Primer on deficits

Today’s budgetary deficits are tomorrow’s taxes. Therefore, it is important to understand what deficit means, and how India has performed on this metric over the past few years. This post provides a primer on this topic.

Budgetary deficit occurs when the expenditures[1] are more than receipts (This is true for homes and nations).There are three types of deficits

  • Revenue Deficit
  • Fiscal Deficit
  • Primary Deficit

deficit

Revenue deficit is defined as the difference between total revenue expenditure and total revenue receipts. The revenue deficit signals how much the government is spending when compared to its earnings to perform its day-to-day activities(like paying salaries etc.)

Revenue receipts are those government receipts which neither reduce assets nor create future liabilities. These are proceeds from taxes, interest and dividend from government investment, cess, and other receipts for services rendered by the government. Revenue expenditure includes those expenditures that neither creates assets nor reduces liabilities. These are expenditures on salaries of government employees, subsidies, grants (to state government and other entities), interest payments and pensions. These expenditures are short term and recurring in nature and mostly meant to ensure the daily functioning of the government.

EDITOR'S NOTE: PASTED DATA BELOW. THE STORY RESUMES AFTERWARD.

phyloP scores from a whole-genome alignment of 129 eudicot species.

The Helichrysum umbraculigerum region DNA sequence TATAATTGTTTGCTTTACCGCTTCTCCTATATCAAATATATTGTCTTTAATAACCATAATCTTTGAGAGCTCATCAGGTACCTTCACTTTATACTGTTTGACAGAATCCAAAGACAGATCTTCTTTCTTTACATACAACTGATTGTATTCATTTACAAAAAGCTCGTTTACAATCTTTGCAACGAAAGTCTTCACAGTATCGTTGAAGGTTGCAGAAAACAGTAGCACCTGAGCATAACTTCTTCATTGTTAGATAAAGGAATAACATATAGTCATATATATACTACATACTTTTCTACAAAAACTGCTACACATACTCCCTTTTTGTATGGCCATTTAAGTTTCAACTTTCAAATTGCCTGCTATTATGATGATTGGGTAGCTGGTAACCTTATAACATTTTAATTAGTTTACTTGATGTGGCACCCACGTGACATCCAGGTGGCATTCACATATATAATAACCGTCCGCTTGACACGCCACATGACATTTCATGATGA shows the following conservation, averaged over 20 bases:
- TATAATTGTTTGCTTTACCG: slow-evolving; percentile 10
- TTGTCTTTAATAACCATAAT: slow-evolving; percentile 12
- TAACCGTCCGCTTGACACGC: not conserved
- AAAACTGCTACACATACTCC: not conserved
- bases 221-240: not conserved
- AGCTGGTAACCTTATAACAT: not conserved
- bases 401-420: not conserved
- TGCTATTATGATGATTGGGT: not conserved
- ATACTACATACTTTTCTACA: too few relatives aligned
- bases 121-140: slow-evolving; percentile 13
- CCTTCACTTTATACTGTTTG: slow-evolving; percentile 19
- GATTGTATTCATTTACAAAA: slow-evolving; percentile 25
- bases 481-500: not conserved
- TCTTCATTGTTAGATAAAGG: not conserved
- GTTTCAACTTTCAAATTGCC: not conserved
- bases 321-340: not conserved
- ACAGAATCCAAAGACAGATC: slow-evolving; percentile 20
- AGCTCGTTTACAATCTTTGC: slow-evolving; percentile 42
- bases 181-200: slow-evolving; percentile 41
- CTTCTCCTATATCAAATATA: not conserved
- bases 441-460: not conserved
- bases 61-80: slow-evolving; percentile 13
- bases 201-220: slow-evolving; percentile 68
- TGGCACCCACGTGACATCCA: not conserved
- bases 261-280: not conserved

Given this, revenue deficit shows how much the government is borrowing to finance its daily functioning. In the past few years, eliminating the revenue deficit has been the priority for both the Union and State governments. The Fiscal Responsibility and Budget Management Act, 2003 recommended elimination of revenue deficit by 2009.

Revenue deficit = Total revenue expenditure – Total revenue receipts

Fiscal Deficit is defined as the difference between total expenditure and total receipts (excluding borrowings) ie., any loans received as money are not counted as receipts.. Therefore fiscal deficit actually represents the amount of borrowing that the government must make to meet its expenses(this is the reason why the fiscal deficit is the most discussed number and a keenly observed number during the budget and by commentators.

Fiscal Deficit = Total expenditure – Total receipts(excluding borrowings)

Primary deficit is defined as the difference between fiscal deficit and interest payments ie., if the primary deficit is zero then, the governments borrowings will be used just to meet its previous borrowings. If the primary deficit is positive and significant, it feeds back into the interest payments in the following years, as fresh debt is created, for which interest has to be paid.

Primary deficit = Fiscal deficit – interest payments

 

deficit gdp

[1] There are two types of expenditures: Revenue expenditure and Capital Expenditure. Revenue expenditure is a cost that is charged to expense as soon as the cost is incurred.

Varun Ramachandra and Anupam Manur are Policy Analysts at Takshashila Institution. Varun tweets at @_quale and Anupam tweets at @anupammanur

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